My inability to arrange flowers, my tendency to kill plants and my slowness in the morning are three good reasons for me never to have considered floristry as a career. To be honest (and I do apologise to all florists reading this) I don’t think I’ve ever thought of it as a career in the way it’s described here.
Amanda Dane is sixteen when we meet her, the only child of her widowed father, and about to leave school. She has no idea what she wants to do with her life but a series of unexpected meetings makes her consider doing something with flowers. We then have several pages of Amanda and her father considering the options. Should she try for an apprenticeship (she’s a bit old perhaps?) or would it be better to go to flower school (was that actually a thing?) where she’d learn more quickly? In the end after pointless discussions about fees and grants (I think they’re there just to make real girls aware of the options; they certainly play no part in the plot) she chooses the latter.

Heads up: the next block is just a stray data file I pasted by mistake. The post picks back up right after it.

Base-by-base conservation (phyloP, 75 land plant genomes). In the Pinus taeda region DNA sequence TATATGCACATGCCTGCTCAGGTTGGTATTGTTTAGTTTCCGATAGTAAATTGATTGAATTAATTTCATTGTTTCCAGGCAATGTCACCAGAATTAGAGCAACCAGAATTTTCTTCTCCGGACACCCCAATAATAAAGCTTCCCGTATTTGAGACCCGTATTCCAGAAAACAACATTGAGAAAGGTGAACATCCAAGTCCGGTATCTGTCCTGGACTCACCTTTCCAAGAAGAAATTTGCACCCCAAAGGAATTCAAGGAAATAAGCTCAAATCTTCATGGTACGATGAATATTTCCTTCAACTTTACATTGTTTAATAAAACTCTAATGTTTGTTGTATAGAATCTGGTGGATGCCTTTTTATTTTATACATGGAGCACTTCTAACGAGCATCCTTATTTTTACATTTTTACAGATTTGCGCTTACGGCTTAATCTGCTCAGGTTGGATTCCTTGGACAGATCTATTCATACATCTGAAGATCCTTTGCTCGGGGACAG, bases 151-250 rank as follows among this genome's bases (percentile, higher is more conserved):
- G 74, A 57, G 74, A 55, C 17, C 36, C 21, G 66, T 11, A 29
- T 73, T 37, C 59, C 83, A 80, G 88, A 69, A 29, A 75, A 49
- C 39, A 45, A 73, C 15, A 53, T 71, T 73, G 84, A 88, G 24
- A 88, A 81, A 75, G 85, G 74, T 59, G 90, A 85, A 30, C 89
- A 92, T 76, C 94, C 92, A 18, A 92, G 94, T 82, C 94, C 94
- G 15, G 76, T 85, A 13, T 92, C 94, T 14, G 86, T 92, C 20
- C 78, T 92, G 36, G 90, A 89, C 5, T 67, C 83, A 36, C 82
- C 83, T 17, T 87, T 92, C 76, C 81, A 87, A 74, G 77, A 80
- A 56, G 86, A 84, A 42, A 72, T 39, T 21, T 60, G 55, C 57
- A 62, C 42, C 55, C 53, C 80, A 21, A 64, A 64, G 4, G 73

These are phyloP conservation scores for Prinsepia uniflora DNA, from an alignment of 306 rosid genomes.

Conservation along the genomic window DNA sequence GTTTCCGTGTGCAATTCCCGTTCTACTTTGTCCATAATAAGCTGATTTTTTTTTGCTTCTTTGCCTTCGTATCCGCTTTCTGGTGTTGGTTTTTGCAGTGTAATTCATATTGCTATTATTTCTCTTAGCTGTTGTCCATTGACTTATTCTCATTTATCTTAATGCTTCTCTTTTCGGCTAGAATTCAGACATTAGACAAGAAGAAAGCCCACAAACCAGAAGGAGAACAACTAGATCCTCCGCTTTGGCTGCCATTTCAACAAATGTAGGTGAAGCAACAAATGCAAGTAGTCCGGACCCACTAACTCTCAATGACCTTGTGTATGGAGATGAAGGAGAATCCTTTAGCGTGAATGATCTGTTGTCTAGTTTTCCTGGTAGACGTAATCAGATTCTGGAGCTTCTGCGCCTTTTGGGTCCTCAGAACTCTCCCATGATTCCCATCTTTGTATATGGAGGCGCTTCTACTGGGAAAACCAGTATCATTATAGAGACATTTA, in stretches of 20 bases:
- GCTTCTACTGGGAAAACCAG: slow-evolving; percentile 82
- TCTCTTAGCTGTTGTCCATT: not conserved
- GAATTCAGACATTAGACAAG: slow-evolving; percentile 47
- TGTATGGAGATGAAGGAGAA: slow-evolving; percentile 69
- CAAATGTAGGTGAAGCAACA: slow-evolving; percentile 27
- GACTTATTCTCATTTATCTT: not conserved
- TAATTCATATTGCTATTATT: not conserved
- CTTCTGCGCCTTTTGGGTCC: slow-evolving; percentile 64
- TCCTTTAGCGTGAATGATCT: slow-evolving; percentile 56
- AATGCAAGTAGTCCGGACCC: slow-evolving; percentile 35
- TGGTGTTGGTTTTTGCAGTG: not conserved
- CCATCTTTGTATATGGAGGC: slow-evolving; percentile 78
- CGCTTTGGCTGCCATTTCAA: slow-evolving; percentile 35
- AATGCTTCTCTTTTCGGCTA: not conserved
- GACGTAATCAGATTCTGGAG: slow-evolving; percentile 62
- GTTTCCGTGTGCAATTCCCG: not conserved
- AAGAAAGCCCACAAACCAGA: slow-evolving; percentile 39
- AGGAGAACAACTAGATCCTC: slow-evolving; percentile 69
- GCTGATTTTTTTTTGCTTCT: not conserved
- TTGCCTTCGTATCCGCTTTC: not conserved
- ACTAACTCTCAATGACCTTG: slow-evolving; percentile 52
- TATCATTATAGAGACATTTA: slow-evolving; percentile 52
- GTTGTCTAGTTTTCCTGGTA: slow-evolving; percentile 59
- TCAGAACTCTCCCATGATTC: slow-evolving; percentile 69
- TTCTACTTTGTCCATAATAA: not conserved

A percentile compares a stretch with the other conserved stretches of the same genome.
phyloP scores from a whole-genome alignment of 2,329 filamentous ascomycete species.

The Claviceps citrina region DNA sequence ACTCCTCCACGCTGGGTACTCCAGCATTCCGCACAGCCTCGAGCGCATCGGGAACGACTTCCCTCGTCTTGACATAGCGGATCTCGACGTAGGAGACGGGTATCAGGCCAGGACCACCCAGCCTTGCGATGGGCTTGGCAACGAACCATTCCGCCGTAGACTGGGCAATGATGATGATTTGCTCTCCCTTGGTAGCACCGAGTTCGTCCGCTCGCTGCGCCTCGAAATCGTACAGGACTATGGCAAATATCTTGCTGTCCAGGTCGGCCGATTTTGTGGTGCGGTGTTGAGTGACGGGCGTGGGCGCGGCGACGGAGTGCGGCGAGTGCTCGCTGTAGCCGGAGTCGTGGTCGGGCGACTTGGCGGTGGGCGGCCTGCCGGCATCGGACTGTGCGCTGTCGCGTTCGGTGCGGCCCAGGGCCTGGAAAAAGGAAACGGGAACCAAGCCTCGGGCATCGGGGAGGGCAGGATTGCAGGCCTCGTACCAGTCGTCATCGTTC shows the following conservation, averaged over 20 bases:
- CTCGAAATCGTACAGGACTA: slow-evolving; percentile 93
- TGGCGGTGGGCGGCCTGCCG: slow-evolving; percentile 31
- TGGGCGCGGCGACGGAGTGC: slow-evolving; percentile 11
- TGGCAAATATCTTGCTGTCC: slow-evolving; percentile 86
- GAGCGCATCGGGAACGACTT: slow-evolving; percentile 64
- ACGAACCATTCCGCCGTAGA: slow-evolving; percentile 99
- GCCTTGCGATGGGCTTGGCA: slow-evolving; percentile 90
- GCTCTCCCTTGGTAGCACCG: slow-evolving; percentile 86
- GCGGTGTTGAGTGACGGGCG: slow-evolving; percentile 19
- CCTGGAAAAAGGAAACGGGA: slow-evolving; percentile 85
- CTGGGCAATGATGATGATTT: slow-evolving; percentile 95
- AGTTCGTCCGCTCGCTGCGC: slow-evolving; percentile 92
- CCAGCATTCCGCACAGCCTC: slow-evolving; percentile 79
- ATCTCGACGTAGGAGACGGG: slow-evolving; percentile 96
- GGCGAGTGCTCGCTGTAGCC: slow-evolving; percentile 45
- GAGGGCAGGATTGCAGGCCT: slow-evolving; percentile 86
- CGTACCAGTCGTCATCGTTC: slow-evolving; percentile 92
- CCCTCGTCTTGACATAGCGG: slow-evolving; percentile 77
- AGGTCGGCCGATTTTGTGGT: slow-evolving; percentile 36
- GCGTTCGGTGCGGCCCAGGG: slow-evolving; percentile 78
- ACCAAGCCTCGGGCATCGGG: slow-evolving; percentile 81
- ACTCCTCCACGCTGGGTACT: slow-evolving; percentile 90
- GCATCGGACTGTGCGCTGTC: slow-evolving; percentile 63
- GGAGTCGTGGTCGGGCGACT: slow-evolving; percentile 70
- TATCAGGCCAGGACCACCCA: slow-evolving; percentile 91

It’s a fairly tame story but there are some decent characters in it, one of whom will become the man Amanda marries. There’s a bit of period detail when he is posted overseas (he’s doing National Service). Amanda is very worried for his safety and he concedes in letters that it’s not pleasant. I have to confess that I had to do a little research to find out where in the eastern Med he might have been sent in the late 1950s. (The book was published in 1959.) For those who don’t know, it was Cyprus.
After her time at flower school, Amanda takes on a series of different jobs – as the florist in a big hotel, in a small shop in the provinces (don’t know where; it clearly only matters that it’s not London) and finally, the job she’s been dreaming of in the West End. As the book concludes she’s about to go into business with one of her friends and we can feel marriage approaching.